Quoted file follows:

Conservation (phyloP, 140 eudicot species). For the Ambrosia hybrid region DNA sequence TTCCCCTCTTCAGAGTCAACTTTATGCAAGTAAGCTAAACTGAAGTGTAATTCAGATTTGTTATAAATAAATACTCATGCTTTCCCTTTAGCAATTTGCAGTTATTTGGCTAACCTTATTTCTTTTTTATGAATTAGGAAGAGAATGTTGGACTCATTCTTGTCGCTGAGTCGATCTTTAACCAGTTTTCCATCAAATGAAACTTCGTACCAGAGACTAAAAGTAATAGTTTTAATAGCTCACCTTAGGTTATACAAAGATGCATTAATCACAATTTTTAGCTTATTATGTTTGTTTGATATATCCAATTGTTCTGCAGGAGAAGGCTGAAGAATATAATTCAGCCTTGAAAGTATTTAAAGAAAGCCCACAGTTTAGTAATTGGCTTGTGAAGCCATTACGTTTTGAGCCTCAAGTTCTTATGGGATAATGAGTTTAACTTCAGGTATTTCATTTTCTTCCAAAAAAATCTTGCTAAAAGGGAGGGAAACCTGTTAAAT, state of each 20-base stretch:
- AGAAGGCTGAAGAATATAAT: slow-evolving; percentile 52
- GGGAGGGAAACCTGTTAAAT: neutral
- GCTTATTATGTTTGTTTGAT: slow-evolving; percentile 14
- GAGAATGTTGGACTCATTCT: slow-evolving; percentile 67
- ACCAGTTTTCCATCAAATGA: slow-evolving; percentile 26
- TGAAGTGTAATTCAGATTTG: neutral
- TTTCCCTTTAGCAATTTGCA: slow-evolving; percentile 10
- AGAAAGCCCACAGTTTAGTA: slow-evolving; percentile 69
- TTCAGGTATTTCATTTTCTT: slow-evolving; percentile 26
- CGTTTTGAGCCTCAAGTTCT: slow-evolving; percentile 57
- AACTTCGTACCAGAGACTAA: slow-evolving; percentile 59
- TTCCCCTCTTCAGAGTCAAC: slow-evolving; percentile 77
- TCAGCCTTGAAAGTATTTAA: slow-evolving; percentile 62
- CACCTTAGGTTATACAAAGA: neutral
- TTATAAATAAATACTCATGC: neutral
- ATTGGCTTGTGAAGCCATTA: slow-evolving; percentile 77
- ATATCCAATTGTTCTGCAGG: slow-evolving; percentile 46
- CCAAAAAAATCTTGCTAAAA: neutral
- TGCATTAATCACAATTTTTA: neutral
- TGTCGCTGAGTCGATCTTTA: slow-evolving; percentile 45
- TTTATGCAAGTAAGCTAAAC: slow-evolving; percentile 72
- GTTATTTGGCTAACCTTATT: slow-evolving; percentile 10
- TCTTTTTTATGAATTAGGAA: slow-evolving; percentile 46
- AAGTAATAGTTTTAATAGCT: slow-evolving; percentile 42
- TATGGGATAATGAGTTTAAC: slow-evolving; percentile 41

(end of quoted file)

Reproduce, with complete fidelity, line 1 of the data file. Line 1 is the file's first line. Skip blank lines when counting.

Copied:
Conservation (phyloP, 140 eudicot species). For the Ambrosia hybrid region DNA sequence TTCCCCTCTTCAGAGTCAACTTTATGCAAGTAAGCTAAACTGAAGTGTAATTCAGATTTGTTATAAATAAATACTCATGCTTTCCCTTTAGCAATTTGCAGTTATTTGGCTAACCTTATTTCTTTTTTATGAATTAGGAAGAGAATGTTGGACTCATTCTTGTCGCTGAGTCGATCTTTAACCAGTTTTCCATCAAATGAAACTTCGTACCAGAGACTAAAAGTAATAGTTTTAATAGCTCACCTTAGGTTATACAAAGATGCATTAATCACAATTTTTAGCTTATTATGTTTGTTTGATATATCCAATTGTTCTGCAGGAGAAGGCTGAAGAATATAATTCAGCCTTGAAAGTATTTAAAGAAAGCCCACAGTTTAGTAATTGGCTTGTGAAGCCATTACGTTTTGAGCCTCAAGTTCTTATGGGATAATGAGTTTAACTTCAGGTATTTCATTTTCTTCCAAAAAAATCTTGCTAAAAGGGAGGGAAACCTGTTAAAT, state of each 20-base stretch: